Tanzania city governor poised to launch crackdown on gays
- There are ‘many homosexuals’ in Dar es Salaam, said Paul Makonda, who called on locals to report homosexuals ready for round-ups next week
The governor of Tanzania’s economic capital Dar es Salaam on Monday launched an anti-gay crackdown, threatening to arrest people suspected of being homosexuals.
“I have information about the presence of many homosexuals in our province,” Paul Makonda told reporters on Monday, calling on citizens to begin reporting homosexuals for round-ups to begin next week.
Under British colonial-era laws, homosexuality is illegal in Tanzania, with same-sex acts between men punishable by a maximum life sentence.
“These homosexuals boast on social networks,” said Makonda, a fervent Christian and loyal ally of President John Magufuli. “Give me their names. My ad hoc team will begin to get their hands on them next Monday.”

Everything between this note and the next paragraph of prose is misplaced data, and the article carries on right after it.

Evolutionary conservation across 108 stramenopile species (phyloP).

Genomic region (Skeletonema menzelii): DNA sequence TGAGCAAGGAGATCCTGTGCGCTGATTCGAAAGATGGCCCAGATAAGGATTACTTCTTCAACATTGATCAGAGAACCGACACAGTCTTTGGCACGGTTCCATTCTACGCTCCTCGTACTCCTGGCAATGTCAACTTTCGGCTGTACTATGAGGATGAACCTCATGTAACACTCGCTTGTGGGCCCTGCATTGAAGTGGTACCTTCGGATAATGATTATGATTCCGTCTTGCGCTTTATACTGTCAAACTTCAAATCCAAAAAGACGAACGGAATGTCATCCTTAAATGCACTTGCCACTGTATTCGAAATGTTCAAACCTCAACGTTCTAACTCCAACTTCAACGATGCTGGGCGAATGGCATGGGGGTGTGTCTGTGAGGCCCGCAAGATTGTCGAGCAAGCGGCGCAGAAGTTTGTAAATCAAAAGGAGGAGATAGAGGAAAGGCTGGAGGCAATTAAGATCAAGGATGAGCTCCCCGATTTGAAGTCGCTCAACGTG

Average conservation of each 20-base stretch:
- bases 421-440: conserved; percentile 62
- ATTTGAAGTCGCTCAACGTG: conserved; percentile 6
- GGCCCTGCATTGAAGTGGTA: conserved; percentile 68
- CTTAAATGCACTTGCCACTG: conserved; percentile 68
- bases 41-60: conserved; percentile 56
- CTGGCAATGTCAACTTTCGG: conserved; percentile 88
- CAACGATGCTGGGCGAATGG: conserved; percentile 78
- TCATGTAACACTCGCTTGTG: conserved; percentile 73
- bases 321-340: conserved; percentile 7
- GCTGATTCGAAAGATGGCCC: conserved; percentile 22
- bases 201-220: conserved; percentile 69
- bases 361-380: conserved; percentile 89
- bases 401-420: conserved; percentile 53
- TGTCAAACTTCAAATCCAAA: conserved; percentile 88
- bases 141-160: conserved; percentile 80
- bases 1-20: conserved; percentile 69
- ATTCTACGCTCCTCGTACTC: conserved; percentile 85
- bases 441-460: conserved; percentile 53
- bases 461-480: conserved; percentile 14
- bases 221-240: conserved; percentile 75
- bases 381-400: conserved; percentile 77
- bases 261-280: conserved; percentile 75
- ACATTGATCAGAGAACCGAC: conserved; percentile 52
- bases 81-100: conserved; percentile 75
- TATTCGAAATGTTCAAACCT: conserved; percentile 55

Makonda said he expected criticism from outsiders for his hardline stance but said: “I prefer to anger those countries than to anger God.”
Makonda said homosexual behaviour “tramples on the moral values of Tanzanians and our two Christian and Muslim religions”.
Anti-homosexual sentiment is rife in Tanzania, forcing most gay men, lesbians and other sexual minorities to live in secrecy. And political rhetoric against homosexuality has increased since Magufuli’s 2015 election.
Last year the president said everybody should condemn homosexuality, “even cows” and soon after his government threatened to arrest or deport gay rights activists.
Three South Africans were subsequently expelled for allegedly advocating for same-sex marriage.
Aids clinics have also been shut down under Magafuli for “promoting” homosexuality, while he has encouraged women to abandon birth control and have more babies.